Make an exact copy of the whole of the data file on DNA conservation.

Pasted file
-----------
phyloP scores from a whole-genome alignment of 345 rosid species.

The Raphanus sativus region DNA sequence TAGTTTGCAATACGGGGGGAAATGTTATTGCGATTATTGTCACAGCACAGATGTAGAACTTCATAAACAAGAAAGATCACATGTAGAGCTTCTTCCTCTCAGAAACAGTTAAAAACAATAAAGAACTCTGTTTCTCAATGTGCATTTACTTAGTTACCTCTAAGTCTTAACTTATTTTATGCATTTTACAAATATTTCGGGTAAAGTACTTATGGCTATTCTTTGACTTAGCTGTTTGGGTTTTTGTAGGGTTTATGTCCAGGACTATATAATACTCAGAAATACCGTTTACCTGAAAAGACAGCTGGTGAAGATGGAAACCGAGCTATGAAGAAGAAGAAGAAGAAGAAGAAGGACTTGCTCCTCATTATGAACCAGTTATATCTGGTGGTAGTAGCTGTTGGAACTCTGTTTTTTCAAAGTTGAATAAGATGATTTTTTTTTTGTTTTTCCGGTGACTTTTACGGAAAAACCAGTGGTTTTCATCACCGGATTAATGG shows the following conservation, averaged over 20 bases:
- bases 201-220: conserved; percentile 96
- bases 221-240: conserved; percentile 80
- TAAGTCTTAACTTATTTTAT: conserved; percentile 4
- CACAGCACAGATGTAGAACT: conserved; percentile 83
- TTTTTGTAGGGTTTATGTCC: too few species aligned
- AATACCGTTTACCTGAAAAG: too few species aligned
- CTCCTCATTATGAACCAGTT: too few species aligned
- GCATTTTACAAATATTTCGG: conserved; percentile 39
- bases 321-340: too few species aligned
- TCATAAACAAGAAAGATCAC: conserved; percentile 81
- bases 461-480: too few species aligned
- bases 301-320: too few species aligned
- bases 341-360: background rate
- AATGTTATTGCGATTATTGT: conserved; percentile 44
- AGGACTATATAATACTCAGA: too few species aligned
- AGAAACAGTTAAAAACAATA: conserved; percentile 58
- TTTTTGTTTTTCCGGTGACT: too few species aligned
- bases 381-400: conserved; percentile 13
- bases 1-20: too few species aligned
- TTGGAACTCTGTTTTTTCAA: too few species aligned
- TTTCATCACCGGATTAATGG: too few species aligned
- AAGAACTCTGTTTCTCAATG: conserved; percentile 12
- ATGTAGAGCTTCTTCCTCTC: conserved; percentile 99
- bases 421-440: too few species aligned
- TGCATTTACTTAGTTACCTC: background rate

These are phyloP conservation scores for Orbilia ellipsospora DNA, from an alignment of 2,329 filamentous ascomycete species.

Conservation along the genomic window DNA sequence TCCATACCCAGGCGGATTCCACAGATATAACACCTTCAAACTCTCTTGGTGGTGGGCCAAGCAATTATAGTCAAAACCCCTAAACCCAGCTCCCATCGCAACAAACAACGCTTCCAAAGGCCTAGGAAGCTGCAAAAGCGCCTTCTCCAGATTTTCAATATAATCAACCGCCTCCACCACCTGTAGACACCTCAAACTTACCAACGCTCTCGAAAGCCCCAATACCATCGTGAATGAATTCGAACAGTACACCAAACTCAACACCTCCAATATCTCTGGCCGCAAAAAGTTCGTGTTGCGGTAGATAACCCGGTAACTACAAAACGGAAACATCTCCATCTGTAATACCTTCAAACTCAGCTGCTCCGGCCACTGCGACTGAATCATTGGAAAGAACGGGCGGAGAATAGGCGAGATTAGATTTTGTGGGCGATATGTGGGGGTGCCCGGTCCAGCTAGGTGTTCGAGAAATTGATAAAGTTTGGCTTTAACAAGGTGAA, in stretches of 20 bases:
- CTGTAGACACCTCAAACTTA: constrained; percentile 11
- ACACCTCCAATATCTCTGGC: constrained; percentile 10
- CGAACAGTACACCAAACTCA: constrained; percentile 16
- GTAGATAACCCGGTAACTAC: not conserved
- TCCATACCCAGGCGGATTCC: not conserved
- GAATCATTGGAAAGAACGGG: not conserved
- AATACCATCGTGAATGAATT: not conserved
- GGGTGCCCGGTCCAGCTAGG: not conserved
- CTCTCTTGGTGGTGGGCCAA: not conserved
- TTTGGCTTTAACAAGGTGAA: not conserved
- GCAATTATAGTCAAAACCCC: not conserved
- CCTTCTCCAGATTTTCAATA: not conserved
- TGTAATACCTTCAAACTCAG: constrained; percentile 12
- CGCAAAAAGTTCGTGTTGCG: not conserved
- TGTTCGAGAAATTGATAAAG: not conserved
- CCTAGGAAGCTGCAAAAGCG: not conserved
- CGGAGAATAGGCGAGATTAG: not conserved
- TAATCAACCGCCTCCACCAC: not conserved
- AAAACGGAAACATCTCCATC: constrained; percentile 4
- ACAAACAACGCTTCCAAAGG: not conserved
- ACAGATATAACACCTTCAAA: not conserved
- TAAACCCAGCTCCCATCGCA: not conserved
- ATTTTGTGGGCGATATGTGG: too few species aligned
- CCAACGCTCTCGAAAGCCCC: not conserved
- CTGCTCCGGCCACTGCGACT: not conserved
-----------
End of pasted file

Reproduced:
phyloP scores from a whole-genome alignment of 345 rosid species.

The Raphanus sativus region DNA sequence TAGTTTGCAATACGGGGGGAAATGTTATTGCGATTATTGTCACAGCACAGATGTAGAACTTCATAAACAAGAAAGATCACATGTAGAGCTTCTTCCTCTCAGAAACAGTTAAAAACAATAAAGAACTCTGTTTCTCAATGTGCATTTACTTAGTTACCTCTAAGTCTTAACTTATTTTATGCATTTTACAAATATTTCGGGTAAAGTACTTATGGCTATTCTTTGACTTAGCTGTTTGGGTTTTTGTAGGGTTTATGTCCAGGACTATATAATACTCAGAAATACCGTTTACCTGAAAAGACAGCTGGTGAAGATGGAAACCGAGCTATGAAGAAGAAGAAGAAGAAGAAGAAGGACTTGCTCCTCATTATGAACCAGTTATATCTGGTGGTAGTAGCTGTTGGAACTCTGTTTTTTCAAAGTTGAATAAGATGATTTTTTTTTTGTTTTTCCGGTGACTTTTACGGAAAAACCAGTGGTTTTCATCACCGGATTAATGG shows the following conservation, averaged over 20 bases:
- bases 201-220: conserved; percentile 96
- bases 221-240: conserved; percentile 80
- TAAGTCTTAACTTATTTTAT: conserved; percentile 4
- CACAGCACAGATGTAGAACT: conserved; percentile 83
- TTTTTGTAGGGTTTATGTCC: too few species aligned
- AATACCGTTTACCTGAAAAG: too few species aligned
- CTCCTCATTATGAACCAGTT: too few species aligned
- GCATTTTACAAATATTTCGG: conserved; percentile 39
- bases 321-340: too few species aligned
- TCATAAACAAGAAAGATCAC: conserved; percentile 81
- bases 461-480: too few species aligned
- bases 301-320: too few species aligned
- bases 341-360: background rate
- AATGTTATTGCGATTATTGT: conserved; percentile 44
- AGGACTATATAATACTCAGA: too few species aligned
- AGAAACAGTTAAAAACAATA: conserved; percentile 58
- TTTTTGTTTTTCCGGTGACT: too few species aligned
- bases 381-400: conserved; percentile 13
- bases 1-20: too few species aligned
- TTGGAACTCTGTTTTTTCAA: too few species aligned
- TTTCATCACCGGATTAATGG: too few species aligned
- AAGAACTCTGTTTCTCAATG: conserved; percentile 12
- ATGTAGAGCTTCTTCCTCTC: conserved; percentile 99
- bases 421-440: too few species aligned
- TGCATTTACTTAGTTACCTC: background rate

These are phyloP conservation scores for Orbilia ellipsospora DNA, from an alignment of 2,329 filamentous ascomycete species.

Conservation along the genomic window DNA sequence TCCATACCCAGGCGGATTCCACAGATATAACACCTTCAAACTCTCTTGGTGGTGGGCCAAGCAATTATAGTCAAAACCCCTAAACCCAGCTCCCATCGCAACAAACAACGCTTCCAAAGGCCTAGGAAGCTGCAAAAGCGCCTTCTCCAGATTTTCAATATAATCAACCGCCTCCACCACCTGTAGACACCTCAAACTTACCAACGCTCTCGAAAGCCCCAATACCATCGTGAATGAATTCGAACAGTACACCAAACTCAACACCTCCAATATCTCTGGCCGCAAAAAGTTCGTGTTGCGGTAGATAACCCGGTAACTACAAAACGGAAACATCTCCATCTGTAATACCTTCAAACTCAGCTGCTCCGGCCACTGCGACTGAATCATTGGAAAGAACGGGCGGAGAATAGGCGAGATTAGATTTTGTGGGCGATATGTGGGGGTGCCCGGTCCAGCTAGGTGTTCGAGAAATTGATAAAGTTTGGCTTTAACAAGGTGAA, in stretches of 20 bases:
- CTGTAGACACCTCAAACTTA: constrained; percentile 11
- ACACCTCCAATATCTCTGGC: constrained; percentile 10
- CGAACAGTACACCAAACTCA: constrained; percentile 16
- GTAGATAACCCGGTAACTAC: not conserved
- TCCATACCCAGGCGGATTCC: not conserved
- GAATCATTGGAAAGAACGGG: not conserved
- AATACCATCGTGAATGAATT: not conserved
- GGGTGCCCGGTCCAGCTAGG: not conserved
- CTCTCTTGGTGGTGGGCCAA: not conserved
- TTTGGCTTTAACAAGGTGAA: not conserved
- GCAATTATAGTCAAAACCCC: not conserved
- CCTTCTCCAGATTTTCAATA: not conserved
- TGTAATACCTTCAAACTCAG: constrained; percentile 12
- CGCAAAAAGTTCGTGTTGCG: not conserved
- TGTTCGAGAAATTGATAAAG: not conserved
- CCTAGGAAGCTGCAAAAGCG: not conserved
- CGGAGAATAGGCGAGATTAG: not conserved
- TAATCAACCGCCTCCACCAC: not conserved
- AAAACGGAAACATCTCCATC: constrained; percentile 4
- ACAAACAACGCTTCCAAAGG: not conserved
- ACAGATATAACACCTTCAAA: not conserved
- TAAACCCAGCTCCCATCGCA: not conserved
- ATTTTGTGGGCGATATGTGG: too few species aligned
- CCAACGCTCTCGAAAGCCCC: not conserved
- CTGCTCCGGCCACTGCGACT: not conserved